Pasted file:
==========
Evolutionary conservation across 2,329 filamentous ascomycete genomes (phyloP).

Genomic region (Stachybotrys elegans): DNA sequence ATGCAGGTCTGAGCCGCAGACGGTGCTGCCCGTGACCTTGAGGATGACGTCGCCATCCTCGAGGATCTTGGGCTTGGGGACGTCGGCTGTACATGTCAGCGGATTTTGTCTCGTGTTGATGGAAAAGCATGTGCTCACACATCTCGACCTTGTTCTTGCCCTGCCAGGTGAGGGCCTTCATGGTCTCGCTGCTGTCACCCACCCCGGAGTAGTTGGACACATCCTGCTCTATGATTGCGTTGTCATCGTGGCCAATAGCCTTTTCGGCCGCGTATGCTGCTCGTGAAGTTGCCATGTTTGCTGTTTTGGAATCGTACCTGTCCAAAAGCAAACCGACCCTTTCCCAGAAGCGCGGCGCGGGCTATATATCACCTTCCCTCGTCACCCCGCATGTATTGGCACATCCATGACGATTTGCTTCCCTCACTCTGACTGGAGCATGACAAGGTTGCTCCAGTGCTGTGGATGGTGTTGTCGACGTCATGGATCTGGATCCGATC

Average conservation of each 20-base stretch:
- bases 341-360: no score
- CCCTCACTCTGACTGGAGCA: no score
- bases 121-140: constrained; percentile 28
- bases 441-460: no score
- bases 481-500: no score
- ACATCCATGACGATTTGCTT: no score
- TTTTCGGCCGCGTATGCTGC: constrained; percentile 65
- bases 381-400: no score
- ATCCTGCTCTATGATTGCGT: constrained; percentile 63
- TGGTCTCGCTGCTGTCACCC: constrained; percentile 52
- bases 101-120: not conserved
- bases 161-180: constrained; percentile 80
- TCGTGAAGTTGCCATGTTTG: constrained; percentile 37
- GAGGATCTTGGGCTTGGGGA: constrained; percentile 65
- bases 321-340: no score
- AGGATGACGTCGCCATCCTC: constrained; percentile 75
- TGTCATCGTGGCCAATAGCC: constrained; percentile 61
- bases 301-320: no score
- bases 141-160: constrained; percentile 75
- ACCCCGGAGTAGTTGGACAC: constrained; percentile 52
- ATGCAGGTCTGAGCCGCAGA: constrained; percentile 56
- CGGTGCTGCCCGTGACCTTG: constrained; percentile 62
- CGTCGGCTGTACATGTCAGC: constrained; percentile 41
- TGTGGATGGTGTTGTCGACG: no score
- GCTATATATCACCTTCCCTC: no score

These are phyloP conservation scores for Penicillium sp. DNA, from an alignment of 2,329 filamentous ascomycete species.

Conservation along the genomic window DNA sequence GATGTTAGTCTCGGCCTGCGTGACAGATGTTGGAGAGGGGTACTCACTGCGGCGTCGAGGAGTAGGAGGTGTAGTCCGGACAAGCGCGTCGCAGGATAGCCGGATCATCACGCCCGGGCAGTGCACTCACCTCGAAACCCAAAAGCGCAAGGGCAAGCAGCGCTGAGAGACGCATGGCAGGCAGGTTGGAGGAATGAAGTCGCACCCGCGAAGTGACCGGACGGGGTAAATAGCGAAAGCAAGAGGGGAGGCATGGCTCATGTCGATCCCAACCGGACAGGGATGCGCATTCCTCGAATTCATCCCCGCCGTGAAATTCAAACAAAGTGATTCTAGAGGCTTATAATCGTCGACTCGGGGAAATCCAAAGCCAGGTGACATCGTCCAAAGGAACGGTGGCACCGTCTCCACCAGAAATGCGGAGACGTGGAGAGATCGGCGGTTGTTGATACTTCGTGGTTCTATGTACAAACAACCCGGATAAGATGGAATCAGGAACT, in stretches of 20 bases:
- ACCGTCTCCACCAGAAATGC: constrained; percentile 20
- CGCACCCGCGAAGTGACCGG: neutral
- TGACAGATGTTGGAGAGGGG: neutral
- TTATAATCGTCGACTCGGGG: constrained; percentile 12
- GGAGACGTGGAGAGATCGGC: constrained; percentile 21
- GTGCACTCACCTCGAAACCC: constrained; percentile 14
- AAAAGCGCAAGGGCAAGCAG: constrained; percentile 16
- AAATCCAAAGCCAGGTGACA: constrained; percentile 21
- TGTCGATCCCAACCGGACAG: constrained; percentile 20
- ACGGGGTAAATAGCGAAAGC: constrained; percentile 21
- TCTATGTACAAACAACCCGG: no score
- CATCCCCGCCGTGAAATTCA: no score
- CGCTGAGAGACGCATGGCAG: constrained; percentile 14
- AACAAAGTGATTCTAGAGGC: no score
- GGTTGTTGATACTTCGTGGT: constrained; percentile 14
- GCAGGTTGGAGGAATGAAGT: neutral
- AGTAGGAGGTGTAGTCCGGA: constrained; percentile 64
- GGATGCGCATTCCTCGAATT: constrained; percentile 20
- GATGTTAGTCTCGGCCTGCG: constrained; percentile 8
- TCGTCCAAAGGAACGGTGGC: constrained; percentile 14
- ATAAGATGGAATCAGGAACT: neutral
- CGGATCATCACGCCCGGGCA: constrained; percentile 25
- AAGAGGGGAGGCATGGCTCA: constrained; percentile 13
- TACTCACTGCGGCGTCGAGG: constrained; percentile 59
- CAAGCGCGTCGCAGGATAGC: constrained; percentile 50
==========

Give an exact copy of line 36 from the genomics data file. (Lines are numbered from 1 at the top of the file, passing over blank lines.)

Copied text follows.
- GTGCACTCACCTCGAAACCC: constrained; percentile 14